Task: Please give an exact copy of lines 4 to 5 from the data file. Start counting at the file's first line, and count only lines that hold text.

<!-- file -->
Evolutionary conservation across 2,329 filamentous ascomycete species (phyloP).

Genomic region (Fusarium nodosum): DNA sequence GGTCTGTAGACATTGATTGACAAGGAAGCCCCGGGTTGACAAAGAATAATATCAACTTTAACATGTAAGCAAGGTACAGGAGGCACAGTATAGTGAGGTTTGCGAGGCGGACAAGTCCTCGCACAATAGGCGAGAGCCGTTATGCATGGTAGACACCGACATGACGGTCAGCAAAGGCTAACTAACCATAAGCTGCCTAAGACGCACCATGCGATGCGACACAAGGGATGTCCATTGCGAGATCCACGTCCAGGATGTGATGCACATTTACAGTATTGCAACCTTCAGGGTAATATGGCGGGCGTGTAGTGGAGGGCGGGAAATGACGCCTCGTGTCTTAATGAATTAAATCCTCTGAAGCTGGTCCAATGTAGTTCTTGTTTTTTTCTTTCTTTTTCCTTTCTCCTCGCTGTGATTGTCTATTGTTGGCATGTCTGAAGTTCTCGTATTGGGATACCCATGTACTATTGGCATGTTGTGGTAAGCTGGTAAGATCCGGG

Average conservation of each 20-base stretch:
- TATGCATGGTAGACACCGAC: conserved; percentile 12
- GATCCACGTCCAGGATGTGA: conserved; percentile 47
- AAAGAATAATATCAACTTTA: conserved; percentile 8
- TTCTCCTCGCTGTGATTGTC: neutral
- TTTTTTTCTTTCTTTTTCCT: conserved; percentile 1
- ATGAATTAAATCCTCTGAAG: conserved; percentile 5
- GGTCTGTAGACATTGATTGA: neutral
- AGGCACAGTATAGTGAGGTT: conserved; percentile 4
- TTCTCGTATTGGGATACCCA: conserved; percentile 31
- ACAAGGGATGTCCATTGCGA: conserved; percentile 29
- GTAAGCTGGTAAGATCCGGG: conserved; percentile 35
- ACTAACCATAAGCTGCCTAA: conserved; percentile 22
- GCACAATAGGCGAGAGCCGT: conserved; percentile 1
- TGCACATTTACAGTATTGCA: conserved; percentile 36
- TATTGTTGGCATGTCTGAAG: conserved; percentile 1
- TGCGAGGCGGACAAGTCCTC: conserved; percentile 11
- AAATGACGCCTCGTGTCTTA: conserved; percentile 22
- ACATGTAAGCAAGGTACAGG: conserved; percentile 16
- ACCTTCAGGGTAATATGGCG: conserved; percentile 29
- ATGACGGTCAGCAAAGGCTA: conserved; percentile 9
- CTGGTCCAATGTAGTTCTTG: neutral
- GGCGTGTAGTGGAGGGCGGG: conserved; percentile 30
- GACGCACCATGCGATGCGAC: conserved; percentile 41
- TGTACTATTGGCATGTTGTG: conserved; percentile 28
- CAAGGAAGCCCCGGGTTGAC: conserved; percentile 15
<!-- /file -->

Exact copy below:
- TATGCATGGTAGACACCGAC: conserved; percentile 12
- GATCCACGTCCAGGATGTGA: conserved; percentile 47